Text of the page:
This is the second post in a series addressing my 5 key takeaways after reviewing my notes from the June 2008 Enterprise 2.0 conference. I’m getting ready to attend the 2009 conference in June (you can attend too, at a 30% discount off the registration fee, just by clicking the Discount link to the right). Last week, I talked about point number 1: The importance of helping employees find ideas and each other in relevant context. Today, let’s move on to the next idea:
2. Enterprise 2.0 Should Replace Processes, Not Add More Processes:
Emphasizing efficiency in business operations is just good sense; the idea isn’t unique to Enterprise 2.0. But the social media tools of Enterprise 2.0 can advance your efforts to build greater efficiency into your organization. They can, for example, empower your employees to direct their own efforts from the bottom up, to build work groups organically on their own, to drive knowledge management and collaboration through processes of their own creation without top-down structural imposition. They can introduce greater openness to your organization, empower people to contribute across barriers of department or job description; they can improve management’s ability to share information with employees by making that information, easier to produce, easier to find and easier to interact with.
But Enterprise 2.0 tools can just as easily overburden your employees with too much process if your approach to introducing them is to simply overlay Enterprise 2.0 on top of the existing structure of your business operations and demand that employees integrate the new tools and processes into their work days along with the tools and processes they’re already using. Many an Enterprise 2.0 implementation has failed as a result of employees finding themselves crushed under the weight of process-overload. More than one speaker at last year’s Enterprise 2.0 conference admonished us not to introduce Enterprise 2.0 to our companies in an ad hoc fashion. Instead, they said, have a long term strategy before you start. Know where you’re heading before you start moving?
The reporting of project status by employees to management is an important communication requirement within any business, and we’re no different. At the time of last year’s conference, we employed a process in which employees reported status by filling out a Word template and emailing it to various email aliases. Recipients of the email could then respond also through email or by adding revision comments within the status document and sending that back as an attachment. Without getting too bogged down in what was wrong with that process, let me just say it was fraught with difficulty:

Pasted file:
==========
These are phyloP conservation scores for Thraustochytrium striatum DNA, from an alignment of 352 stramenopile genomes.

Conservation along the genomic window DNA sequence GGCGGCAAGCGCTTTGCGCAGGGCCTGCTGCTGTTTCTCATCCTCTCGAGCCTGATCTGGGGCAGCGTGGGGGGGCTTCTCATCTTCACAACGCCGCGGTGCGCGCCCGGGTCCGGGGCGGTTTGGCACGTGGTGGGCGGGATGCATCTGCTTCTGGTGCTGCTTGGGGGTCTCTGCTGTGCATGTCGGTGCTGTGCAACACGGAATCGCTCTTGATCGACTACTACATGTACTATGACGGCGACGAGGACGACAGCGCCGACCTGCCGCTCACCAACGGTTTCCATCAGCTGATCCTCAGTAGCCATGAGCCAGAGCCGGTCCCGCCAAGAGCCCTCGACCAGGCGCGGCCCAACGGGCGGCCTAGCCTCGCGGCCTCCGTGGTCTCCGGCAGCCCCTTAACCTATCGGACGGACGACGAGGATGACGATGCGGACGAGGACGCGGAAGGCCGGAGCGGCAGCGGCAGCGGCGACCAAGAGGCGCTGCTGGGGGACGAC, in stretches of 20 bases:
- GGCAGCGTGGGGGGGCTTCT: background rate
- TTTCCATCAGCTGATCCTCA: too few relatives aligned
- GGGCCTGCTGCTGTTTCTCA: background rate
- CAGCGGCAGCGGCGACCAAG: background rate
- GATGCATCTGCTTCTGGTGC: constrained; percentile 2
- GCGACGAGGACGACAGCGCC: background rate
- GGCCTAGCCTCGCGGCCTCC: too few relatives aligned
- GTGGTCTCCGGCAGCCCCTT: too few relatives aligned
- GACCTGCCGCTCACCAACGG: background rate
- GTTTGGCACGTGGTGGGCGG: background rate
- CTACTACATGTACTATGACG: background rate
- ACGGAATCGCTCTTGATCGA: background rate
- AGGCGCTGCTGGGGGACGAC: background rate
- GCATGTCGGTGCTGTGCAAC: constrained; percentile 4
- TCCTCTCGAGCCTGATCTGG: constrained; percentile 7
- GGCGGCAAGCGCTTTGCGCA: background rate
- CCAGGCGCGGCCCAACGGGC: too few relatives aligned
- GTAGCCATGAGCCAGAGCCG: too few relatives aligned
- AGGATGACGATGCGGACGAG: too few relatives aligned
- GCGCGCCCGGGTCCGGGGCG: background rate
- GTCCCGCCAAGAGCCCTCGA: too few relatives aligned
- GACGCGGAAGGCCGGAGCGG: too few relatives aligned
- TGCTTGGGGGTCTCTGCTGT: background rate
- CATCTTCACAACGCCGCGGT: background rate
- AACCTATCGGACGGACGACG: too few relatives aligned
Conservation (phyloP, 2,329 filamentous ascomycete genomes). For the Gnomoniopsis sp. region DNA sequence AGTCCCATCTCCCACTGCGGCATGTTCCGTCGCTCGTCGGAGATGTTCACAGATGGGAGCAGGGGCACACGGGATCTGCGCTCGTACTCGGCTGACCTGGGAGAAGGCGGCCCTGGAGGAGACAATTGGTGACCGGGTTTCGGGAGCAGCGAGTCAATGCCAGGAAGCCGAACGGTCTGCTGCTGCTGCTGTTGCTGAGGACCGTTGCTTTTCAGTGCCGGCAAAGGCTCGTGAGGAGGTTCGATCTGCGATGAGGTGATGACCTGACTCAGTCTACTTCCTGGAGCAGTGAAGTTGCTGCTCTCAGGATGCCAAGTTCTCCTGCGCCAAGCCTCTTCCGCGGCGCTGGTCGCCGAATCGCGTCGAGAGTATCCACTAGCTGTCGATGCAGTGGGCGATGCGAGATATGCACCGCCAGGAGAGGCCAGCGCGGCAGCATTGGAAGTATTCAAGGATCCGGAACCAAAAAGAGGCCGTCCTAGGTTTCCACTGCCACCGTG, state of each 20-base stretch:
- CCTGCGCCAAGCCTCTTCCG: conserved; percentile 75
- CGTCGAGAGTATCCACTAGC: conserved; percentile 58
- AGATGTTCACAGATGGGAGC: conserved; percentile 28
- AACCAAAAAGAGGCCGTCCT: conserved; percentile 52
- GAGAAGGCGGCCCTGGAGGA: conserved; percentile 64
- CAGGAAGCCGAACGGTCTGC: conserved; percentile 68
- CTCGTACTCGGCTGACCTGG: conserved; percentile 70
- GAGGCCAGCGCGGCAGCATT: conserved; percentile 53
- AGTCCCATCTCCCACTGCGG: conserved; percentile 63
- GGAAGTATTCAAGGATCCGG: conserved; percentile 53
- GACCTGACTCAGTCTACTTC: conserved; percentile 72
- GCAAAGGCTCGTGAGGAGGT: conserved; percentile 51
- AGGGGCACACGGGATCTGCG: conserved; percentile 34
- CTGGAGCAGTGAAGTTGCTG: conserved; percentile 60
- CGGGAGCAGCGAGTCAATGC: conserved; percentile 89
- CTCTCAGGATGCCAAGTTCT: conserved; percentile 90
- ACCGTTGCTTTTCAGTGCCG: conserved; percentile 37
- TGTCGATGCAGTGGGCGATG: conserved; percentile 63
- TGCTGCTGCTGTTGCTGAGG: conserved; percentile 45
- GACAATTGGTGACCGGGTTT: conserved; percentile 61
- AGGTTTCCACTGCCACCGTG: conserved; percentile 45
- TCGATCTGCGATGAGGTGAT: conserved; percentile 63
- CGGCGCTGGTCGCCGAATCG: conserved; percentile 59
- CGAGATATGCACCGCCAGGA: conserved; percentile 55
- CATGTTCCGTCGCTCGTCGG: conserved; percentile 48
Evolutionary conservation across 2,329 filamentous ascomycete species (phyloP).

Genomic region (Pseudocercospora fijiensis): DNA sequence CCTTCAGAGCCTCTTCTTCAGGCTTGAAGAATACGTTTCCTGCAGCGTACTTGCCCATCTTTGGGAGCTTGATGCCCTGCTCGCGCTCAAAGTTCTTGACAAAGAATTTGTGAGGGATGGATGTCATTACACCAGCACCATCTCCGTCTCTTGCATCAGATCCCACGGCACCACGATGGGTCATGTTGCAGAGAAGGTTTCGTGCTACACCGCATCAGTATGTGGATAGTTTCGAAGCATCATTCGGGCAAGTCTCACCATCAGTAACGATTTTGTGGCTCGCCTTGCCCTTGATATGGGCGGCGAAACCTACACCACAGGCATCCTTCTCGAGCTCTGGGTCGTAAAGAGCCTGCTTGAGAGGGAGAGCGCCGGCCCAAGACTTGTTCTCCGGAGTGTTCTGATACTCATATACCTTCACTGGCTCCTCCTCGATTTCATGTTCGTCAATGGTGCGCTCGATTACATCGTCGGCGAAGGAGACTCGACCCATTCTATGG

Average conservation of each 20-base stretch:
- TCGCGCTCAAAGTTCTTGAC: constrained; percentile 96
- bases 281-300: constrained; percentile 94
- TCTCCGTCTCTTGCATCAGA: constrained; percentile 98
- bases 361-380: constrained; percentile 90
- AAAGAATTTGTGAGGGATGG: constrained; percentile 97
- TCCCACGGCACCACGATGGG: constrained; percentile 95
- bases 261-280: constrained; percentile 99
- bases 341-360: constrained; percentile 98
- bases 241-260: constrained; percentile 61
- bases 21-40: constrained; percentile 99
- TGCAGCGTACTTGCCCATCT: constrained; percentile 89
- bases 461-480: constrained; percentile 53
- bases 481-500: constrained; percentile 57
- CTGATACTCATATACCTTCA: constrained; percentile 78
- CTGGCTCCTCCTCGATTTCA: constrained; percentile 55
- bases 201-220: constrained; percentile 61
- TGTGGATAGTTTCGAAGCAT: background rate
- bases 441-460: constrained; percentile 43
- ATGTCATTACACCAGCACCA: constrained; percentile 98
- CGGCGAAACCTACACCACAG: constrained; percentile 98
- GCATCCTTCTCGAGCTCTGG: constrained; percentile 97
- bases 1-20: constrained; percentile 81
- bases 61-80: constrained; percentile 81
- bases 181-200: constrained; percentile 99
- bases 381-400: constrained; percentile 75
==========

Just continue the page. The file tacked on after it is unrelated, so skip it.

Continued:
- If every manager made their own comments in the status document, the employee could have 5,6,7 versions of their report to reconcile.
- After the initial send, if anyone replied without replying all, then every further communication on that topic dropped out of the group’s view into the silo of one-to-one communicaton
- Because everything was in email, the information delivered in the status reports (and the ideas generated in the conversation in response) was not durable — it easily got lost in the recipients’ in boxes.
Admittedly, we had a knowledge management challenge on our hands — a fairly common one, I think.
So, when my colleagues and I heard, at the Enterprise 2.0 conference, about using the tools of social media to improve communication within a business, we got very excited. We began talking about adding Wikis and blogs so teams could build durable knowledge bases, we talked about building collaboration environments so teams could share experience with each other, find peers of matching skill set, and improve information sharing horizontally within the organization. But as we talked, we came to recognize that, though the potential impact of those tools is positive, the use of them does represent both time and effort for employees. We had reporting processes in place; we were hearing about new processes we wanted to experience. But we had to recognize that we, as management, had to make a choice: Ask employees to keep on with the old processes or ask them to stop the old in favor of the new. But we could not realistically ask them to try to keep up with both.
At its best, Enterprise 2.0 either fills gaps in your information sharing processes, or fixes the fail points within existing processes, to improve knowledge management efficiency. At its worst, it piles on as just additional tasks, divides employees’ attention and effort and increases inefficiency. Improperly implemented, Enterprise 2.0 becomes about doing more things; it should be about doing things better.
Next up: Simple Wins